Two warning signs of Victorian disease that thousands of people now have in UK

Two warning signs of Victorian disease that thousands of people now have in UK

People are being urged to look out for two warning signs of a disease that dates back to Victorian times but thousands of people now have.

Gout, a type of arthritis, is caused by a chemical called uric acid forming small crystals, known as tophi, in and around the joints. If these tophi get into a joint, they may trigger inflammation, causing swelling, extreme pain and tenderness.

The disease is commonly associated with Victorian Britain but there was a resurgence of the illness during the pandemic. The NHS estimates approximately 250,000 people were admitted to hospital with gout over the course of 2021-22.

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More recent figures suggest between 1-2% of the British population currently has gout, reports the Liverpool Echo. The two main symptoms are:

  • sudden severe pain in a joint – usually your big toe, but it can be in other joints in your feet, ankles, hands, wrists, elbows or knees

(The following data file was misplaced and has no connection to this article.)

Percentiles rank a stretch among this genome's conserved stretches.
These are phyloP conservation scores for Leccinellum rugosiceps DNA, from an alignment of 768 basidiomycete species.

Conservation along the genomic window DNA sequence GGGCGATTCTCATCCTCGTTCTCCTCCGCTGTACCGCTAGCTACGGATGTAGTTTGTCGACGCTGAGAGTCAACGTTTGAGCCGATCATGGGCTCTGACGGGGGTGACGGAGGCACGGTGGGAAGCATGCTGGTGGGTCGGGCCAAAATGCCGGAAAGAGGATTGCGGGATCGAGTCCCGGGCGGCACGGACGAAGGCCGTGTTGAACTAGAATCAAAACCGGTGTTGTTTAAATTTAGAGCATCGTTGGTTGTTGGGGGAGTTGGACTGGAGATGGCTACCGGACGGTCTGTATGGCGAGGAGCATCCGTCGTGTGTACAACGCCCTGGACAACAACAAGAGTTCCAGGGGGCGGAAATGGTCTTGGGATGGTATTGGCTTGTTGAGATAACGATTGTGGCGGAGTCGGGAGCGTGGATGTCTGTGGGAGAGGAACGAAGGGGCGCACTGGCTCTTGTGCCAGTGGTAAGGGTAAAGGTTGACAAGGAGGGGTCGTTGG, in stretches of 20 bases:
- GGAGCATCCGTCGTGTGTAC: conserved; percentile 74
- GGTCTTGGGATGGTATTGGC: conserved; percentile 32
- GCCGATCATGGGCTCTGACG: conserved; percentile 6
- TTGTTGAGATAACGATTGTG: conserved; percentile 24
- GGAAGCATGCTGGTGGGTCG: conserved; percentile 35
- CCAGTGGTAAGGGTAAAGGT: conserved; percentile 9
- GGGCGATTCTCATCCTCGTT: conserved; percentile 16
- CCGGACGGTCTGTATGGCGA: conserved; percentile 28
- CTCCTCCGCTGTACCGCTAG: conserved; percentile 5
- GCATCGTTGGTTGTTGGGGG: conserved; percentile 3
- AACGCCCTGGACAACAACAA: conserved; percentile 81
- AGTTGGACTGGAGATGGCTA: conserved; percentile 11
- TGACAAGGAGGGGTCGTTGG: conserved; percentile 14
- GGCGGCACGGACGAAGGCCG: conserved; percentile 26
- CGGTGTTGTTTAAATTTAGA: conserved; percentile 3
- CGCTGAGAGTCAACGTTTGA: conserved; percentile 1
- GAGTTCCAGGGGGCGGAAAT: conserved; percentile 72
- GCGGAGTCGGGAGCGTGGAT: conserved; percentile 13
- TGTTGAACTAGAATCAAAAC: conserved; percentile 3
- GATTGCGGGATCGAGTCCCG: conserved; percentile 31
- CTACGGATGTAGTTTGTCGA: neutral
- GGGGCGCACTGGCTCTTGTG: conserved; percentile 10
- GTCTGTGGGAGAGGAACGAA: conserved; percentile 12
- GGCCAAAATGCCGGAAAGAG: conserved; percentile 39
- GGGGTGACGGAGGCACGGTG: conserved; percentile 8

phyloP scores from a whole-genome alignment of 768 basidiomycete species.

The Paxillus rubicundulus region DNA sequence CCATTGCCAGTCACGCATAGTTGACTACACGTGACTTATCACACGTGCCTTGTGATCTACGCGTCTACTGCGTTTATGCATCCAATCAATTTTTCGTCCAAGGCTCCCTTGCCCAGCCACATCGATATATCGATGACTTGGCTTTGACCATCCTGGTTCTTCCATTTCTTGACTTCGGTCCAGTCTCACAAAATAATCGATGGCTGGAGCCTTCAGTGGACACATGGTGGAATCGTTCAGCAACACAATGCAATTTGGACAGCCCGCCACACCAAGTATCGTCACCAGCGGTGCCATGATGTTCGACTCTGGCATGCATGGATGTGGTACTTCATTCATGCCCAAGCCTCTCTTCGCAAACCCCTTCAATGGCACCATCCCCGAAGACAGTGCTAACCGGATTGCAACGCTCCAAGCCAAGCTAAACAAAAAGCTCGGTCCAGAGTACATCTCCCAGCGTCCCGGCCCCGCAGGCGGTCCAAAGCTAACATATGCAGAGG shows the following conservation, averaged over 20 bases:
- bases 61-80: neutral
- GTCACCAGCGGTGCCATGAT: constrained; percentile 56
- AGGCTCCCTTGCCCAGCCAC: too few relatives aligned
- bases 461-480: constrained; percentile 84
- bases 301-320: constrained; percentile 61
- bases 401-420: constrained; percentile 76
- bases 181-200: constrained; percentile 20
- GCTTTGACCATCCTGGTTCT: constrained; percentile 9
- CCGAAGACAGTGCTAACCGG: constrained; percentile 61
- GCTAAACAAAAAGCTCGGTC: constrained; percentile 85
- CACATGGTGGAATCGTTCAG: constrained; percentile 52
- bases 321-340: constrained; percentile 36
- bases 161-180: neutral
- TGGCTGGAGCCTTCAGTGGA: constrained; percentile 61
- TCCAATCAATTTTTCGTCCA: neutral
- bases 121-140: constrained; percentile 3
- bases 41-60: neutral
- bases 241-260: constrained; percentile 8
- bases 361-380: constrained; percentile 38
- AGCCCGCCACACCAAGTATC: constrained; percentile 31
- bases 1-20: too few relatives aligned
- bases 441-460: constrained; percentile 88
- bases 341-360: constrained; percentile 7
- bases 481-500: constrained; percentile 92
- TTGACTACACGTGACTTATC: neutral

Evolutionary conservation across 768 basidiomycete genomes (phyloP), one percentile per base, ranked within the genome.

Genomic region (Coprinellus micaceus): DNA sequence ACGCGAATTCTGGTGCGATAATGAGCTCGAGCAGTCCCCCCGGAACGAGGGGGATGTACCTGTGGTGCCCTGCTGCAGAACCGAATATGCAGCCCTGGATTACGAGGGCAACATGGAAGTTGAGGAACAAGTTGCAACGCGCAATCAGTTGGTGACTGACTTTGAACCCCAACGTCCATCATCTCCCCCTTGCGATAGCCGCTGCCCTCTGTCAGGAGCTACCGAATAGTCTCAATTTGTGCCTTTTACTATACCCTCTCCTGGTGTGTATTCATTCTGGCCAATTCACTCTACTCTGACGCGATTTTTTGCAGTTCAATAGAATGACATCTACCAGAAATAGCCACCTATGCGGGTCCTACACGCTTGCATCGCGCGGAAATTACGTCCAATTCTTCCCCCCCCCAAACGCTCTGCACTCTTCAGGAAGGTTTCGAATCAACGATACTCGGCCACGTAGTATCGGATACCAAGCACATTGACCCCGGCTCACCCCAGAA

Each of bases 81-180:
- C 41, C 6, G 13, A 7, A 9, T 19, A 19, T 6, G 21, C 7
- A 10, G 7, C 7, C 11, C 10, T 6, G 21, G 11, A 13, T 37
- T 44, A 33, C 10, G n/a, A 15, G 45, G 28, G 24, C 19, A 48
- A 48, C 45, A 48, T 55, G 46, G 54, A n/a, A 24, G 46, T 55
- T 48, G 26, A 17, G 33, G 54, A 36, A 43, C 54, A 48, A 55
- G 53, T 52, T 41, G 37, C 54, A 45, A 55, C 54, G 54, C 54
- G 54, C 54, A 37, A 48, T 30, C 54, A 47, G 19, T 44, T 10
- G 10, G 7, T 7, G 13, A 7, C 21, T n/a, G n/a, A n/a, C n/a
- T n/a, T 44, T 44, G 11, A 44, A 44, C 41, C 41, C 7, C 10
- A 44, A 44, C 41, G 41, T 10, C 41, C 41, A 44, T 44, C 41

• hot, swollen, red skin over the affected joint – redness may be harder to see on black or brown skin.

Tophi can develop anywhere in the body but usually form on the toes, heels, knees, fingers, ears, forearms, or elbows. Successful treatment will prevent the tophi from getting any bigger, and long term treatment often gradually shrinks them. If you have very large or painful tophi, they may have to be surgically removed.

If gout isn’t treated, attacks may become more frequent and prolonged, and your likelihood of developing permanent joint damage will increase. In the most serious cases, surgery may be required to repair or replace a damaged joint.

While gout itself is not fatal, it can lead to life-changing complications if not treated. Those with gout may also be at a higher risk of premature death, according to a study published in Annals of the Rheumatic Diseases.

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